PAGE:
There could be many more by the new year. On Wednesday Germany announced that one million refugees had come to settle in the country since the beginning of the year. What began as an act of great humanity, borne in part out of Germany’s lingering guilt for the Second World War, has morphed into Merkel’s political suicide, that plunges her future into grave jeopardy.
Across the economic powerhouse of the continent the social fabric of society is tearing ever thinner. Though bogus scare stories of migrants raping, abusing, burgling and stealing have proved to be unfounded, their presence has served to trigger the biggest rise in far right support since the 1930s.
While the government acknowledged the one million mark had been hit, the truth is that the real figure could be even higher. It takes several weeks to process each individual, meaning that the 200,000 who came into the country in November alone may not be included in the statistics.
Nor are the unregistered, those who wandered through the porous borders of a divided Europe to get to their imagined promised land. Next Monday in the southern city of Karlsruhe “Mummy” – as Merkel is often referred to in the German media – will feel the Arctic blast of her party and allies when she attends the annual conference of her conservative CDU party.
Never mind that Time magazine has just named her its Person of the Year. For the first time in a decade the most powerful woman in the world knows that she has never been in a tighter spot. To backtrack on her open-door policies would be an admission of failure; to repeat that she is right and everyone else is wrong would be seen as arrogance.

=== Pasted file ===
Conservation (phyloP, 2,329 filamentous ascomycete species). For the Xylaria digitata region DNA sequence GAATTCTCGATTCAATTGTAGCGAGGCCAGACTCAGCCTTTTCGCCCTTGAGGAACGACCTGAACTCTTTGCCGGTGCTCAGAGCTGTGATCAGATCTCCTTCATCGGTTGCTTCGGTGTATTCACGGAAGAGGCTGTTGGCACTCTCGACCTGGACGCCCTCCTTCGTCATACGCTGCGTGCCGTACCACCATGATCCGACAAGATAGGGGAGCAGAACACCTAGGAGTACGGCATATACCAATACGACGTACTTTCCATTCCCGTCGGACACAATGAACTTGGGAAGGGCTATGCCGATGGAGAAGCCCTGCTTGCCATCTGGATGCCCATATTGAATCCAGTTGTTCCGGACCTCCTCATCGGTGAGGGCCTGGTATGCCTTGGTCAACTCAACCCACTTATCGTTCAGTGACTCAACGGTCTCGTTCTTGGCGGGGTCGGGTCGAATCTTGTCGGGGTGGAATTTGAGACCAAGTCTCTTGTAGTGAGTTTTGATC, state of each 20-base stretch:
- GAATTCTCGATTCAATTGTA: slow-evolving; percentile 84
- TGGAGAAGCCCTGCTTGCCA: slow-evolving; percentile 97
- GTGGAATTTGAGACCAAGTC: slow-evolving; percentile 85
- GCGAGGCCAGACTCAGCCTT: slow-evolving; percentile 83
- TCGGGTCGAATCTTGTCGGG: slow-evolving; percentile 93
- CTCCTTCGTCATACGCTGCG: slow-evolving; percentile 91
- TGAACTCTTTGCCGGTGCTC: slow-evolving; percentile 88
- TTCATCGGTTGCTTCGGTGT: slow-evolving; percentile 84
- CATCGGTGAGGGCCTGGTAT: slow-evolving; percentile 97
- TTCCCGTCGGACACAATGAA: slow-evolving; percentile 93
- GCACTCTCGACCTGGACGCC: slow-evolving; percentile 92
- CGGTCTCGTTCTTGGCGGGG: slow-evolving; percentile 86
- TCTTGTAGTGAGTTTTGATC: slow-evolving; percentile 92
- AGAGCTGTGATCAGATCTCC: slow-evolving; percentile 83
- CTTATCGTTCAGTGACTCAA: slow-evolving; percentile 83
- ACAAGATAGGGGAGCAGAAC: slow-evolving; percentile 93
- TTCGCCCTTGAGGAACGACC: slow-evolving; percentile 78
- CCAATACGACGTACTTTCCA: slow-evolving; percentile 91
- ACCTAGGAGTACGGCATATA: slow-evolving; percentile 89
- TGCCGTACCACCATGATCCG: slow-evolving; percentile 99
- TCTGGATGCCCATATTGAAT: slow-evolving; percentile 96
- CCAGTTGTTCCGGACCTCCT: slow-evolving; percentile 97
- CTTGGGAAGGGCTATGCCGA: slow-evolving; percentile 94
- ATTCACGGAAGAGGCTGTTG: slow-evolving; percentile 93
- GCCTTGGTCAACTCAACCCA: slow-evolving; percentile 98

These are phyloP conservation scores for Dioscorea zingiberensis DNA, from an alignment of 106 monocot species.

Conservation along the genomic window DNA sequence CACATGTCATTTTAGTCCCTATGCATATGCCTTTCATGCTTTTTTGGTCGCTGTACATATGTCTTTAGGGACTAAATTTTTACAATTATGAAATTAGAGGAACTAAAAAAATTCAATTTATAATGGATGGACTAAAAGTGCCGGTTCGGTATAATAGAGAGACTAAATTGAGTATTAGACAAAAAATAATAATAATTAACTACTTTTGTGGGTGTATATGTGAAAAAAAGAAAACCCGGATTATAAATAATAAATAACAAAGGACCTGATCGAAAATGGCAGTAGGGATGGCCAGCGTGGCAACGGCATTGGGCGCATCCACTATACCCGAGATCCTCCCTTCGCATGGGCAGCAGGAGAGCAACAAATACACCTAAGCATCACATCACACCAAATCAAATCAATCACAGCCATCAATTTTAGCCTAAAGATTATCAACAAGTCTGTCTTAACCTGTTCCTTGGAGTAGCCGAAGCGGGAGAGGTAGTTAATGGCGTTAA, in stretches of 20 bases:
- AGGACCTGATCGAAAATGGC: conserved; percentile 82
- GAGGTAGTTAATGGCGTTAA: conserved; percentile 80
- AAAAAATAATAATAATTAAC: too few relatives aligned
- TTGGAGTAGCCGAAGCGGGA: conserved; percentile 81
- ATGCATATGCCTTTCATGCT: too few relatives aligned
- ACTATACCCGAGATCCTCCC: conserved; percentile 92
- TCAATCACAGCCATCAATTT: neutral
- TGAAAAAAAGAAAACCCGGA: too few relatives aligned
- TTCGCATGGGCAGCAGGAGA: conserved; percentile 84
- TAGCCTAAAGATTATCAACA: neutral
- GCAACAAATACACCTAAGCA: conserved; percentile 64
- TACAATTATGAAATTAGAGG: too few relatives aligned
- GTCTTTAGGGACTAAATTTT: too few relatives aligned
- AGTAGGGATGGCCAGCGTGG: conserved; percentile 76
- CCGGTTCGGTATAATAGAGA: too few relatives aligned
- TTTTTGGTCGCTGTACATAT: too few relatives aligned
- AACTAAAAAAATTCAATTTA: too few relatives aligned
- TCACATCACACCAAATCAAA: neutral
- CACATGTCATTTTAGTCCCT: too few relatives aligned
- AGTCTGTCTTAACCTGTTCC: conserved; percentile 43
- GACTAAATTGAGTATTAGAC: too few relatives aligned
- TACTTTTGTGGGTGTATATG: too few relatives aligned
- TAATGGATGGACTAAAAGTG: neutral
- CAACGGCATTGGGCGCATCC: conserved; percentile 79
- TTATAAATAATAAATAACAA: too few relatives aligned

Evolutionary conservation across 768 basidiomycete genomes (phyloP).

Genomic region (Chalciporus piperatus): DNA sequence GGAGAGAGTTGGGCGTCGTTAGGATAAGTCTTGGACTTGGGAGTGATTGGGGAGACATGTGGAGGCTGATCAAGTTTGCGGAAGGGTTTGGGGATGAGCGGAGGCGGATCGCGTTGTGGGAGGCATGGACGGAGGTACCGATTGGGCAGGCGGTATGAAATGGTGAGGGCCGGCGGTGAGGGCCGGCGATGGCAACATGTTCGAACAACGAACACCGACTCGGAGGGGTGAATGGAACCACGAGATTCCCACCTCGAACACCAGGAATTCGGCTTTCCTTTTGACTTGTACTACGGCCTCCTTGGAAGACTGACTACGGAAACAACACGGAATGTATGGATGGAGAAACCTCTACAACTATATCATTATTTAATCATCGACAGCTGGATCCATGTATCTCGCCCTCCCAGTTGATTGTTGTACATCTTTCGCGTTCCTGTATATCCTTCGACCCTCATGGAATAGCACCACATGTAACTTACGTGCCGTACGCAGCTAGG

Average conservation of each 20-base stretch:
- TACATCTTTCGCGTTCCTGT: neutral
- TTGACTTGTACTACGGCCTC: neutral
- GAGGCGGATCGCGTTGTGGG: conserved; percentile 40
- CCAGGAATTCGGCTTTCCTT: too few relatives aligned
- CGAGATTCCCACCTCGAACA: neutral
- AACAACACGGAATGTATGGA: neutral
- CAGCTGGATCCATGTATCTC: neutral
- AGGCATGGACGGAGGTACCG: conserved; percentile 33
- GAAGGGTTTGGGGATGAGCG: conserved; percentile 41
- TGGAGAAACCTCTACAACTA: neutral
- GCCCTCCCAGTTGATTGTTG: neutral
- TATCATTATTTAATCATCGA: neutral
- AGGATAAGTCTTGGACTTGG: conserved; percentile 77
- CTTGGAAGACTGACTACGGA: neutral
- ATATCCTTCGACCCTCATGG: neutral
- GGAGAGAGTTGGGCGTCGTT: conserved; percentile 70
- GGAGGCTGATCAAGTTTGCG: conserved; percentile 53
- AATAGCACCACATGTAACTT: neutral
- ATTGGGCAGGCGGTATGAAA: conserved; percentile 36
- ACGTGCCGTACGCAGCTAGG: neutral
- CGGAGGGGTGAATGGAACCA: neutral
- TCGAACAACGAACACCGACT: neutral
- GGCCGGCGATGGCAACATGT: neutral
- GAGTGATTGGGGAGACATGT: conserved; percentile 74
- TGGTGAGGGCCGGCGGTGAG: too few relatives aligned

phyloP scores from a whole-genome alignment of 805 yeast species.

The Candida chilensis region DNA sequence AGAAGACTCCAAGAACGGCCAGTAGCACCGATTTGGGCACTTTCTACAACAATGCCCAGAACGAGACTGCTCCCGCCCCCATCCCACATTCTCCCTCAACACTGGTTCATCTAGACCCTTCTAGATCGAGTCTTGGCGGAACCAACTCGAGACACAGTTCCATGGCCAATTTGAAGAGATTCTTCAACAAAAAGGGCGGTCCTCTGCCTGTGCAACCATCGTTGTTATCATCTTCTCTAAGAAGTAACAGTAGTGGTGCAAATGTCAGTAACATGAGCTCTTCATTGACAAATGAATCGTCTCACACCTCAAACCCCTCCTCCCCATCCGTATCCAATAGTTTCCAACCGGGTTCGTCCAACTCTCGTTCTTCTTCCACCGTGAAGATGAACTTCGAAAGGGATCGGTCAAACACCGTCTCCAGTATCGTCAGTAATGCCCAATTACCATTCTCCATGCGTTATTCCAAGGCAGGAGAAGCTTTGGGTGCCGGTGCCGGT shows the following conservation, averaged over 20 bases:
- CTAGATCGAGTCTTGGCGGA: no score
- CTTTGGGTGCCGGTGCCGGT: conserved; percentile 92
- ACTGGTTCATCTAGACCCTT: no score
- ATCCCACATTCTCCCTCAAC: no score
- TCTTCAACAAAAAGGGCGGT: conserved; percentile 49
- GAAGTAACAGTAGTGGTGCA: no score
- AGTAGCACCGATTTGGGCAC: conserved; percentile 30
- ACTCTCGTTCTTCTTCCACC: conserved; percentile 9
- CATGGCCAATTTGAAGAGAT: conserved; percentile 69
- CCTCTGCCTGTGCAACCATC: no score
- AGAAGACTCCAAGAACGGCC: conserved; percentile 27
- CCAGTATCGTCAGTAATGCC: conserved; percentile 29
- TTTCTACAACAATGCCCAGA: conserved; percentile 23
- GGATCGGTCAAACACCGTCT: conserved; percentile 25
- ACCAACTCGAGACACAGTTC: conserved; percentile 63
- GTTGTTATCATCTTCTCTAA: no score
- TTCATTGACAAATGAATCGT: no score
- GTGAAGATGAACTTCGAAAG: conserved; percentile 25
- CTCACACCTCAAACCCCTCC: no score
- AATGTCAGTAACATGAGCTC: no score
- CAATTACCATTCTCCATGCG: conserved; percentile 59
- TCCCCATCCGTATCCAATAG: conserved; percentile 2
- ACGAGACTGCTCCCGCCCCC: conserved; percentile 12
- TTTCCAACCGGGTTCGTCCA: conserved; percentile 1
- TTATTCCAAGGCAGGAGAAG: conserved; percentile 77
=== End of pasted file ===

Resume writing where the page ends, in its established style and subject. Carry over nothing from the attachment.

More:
Instead she will likely call on countries like Turkey and the Balkans to do more to stem the flow of refugees to give her and fellow Germans muchneeded breathing space. It is ironic, say critics, that Karlsruhe should have been chosen as the venue for the party shindig: the city is also home to Germany’s chief prosecutor who is currently considering a petition signed by hundreds of people asking him to bring criminal charges of treason against her.
They cite the chancellor’s decision to open the borders of the nation to all comers in September, since when they claim “an unhindered fl ow of refugees have poured into Germany”. And since, under German law, anyone who attempts to affect change to the German republic or “damage the constitutional order by force or threat of force” is guilty of high treason, they want to see her in the dock.
She knows the clock is against her as now in some towns refugees outnumber locals – in Sumte, in the former east, it is by seven to one – and the fuel that this is giving to the ultra-right is alarming. Just four people have been convicted of attacks against 637 asylum centres in Germany in the past two years.
Of those attacks, 222 are classified as violent by the government. Since January last year 104 people have been injured in attacks, or smoke inhalation from fi res started at their temporary accommodation. Police have ended 11 per cent of their investigations entirely and admitted they were able to identify suspected